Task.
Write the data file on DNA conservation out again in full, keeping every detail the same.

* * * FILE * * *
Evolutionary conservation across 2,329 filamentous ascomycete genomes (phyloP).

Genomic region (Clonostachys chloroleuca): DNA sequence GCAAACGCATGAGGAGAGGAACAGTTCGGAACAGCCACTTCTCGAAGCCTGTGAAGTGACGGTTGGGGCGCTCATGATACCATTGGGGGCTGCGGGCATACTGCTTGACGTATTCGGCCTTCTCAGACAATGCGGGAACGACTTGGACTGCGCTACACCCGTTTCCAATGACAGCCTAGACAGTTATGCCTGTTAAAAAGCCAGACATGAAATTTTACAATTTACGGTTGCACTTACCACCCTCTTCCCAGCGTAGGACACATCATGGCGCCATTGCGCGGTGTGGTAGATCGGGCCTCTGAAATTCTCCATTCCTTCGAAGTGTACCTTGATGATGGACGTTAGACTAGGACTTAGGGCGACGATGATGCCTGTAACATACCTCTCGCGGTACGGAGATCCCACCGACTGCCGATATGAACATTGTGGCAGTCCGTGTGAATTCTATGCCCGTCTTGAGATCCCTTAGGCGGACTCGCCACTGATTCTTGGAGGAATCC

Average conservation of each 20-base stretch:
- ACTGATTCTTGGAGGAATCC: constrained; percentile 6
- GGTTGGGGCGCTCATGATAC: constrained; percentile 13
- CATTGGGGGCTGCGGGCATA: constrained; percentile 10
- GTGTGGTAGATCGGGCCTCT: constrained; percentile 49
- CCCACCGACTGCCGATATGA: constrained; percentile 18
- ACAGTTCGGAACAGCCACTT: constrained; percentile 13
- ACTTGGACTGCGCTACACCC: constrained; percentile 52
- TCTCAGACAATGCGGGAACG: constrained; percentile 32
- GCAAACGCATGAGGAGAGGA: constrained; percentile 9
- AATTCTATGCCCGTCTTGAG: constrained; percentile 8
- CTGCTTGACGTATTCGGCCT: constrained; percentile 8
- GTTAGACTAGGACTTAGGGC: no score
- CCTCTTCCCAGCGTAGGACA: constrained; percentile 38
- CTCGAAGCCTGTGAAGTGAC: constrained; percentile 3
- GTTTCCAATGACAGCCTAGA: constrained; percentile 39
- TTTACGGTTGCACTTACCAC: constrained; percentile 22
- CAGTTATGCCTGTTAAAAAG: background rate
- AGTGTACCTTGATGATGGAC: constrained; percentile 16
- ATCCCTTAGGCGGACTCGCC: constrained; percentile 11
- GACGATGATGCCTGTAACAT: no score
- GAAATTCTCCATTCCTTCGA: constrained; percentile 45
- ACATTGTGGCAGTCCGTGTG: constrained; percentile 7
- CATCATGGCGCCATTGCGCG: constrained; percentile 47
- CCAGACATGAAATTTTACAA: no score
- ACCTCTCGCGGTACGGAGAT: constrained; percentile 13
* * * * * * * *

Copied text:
Evolutionary conservation across 2,329 filamentous ascomycete genomes (phyloP).

Genomic region (Clonostachys chloroleuca): DNA sequence GCAAACGCATGAGGAGAGGAACAGTTCGGAACAGCCACTTCTCGAAGCCTGTGAAGTGACGGTTGGGGCGCTCATGATACCATTGGGGGCTGCGGGCATACTGCTTGACGTATTCGGCCTTCTCAGACAATGCGGGAACGACTTGGACTGCGCTACACCCGTTTCCAATGACAGCCTAGACAGTTATGCCTGTTAAAAAGCCAGACATGAAATTTTACAATTTACGGTTGCACTTACCACCCTCTTCCCAGCGTAGGACACATCATGGCGCCATTGCGCGGTGTGGTAGATCGGGCCTCTGAAATTCTCCATTCCTTCGAAGTGTACCTTGATGATGGACGTTAGACTAGGACTTAGGGCGACGATGATGCCTGTAACATACCTCTCGCGGTACGGAGATCCCACCGACTGCCGATATGAACATTGTGGCAGTCCGTGTGAATTCTATGCCCGTCTTGAGATCCCTTAGGCGGACTCGCCACTGATTCTTGGAGGAATCC

Average conservation of each 20-base stretch:
- ACTGATTCTTGGAGGAATCC: constrained; percentile 6
- GGTTGGGGCGCTCATGATAC: constrained; percentile 13
- CATTGGGGGCTGCGGGCATA: constrained; percentile 10
- GTGTGGTAGATCGGGCCTCT: constrained; percentile 49
- CCCACCGACTGCCGATATGA: constrained; percentile 18
- ACAGTTCGGAACAGCCACTT: constrained; percentile 13
- ACTTGGACTGCGCTACACCC: constrained; percentile 52
- TCTCAGACAATGCGGGAACG: constrained; percentile 32
- GCAAACGCATGAGGAGAGGA: constrained; percentile 9
- AATTCTATGCCCGTCTTGAG: constrained; percentile 8
- CTGCTTGACGTATTCGGCCT: constrained; percentile 8
- GTTAGACTAGGACTTAGGGC: no score
- CCTCTTCCCAGCGTAGGACA: constrained; percentile 38
- CTCGAAGCCTGTGAAGTGAC: constrained; percentile 3
- GTTTCCAATGACAGCCTAGA: constrained; percentile 39
- TTTACGGTTGCACTTACCAC: constrained; percentile 22
- CAGTTATGCCTGTTAAAAAG: background rate
- AGTGTACCTTGATGATGGAC: constrained; percentile 16
- ATCCCTTAGGCGGACTCGCC: constrained; percentile 11
- GACGATGATGCCTGTAACAT: no score
- GAAATTCTCCATTCCTTCGA: constrained; percentile 45
- ACATTGTGGCAGTCCGTGTG: constrained; percentile 7
- CATCATGGCGCCATTGCGCG: constrained; percentile 47
- CCAGACATGAAATTTTACAA: no score
- ACCTCTCGCGGTACGGAGAT: constrained; percentile 13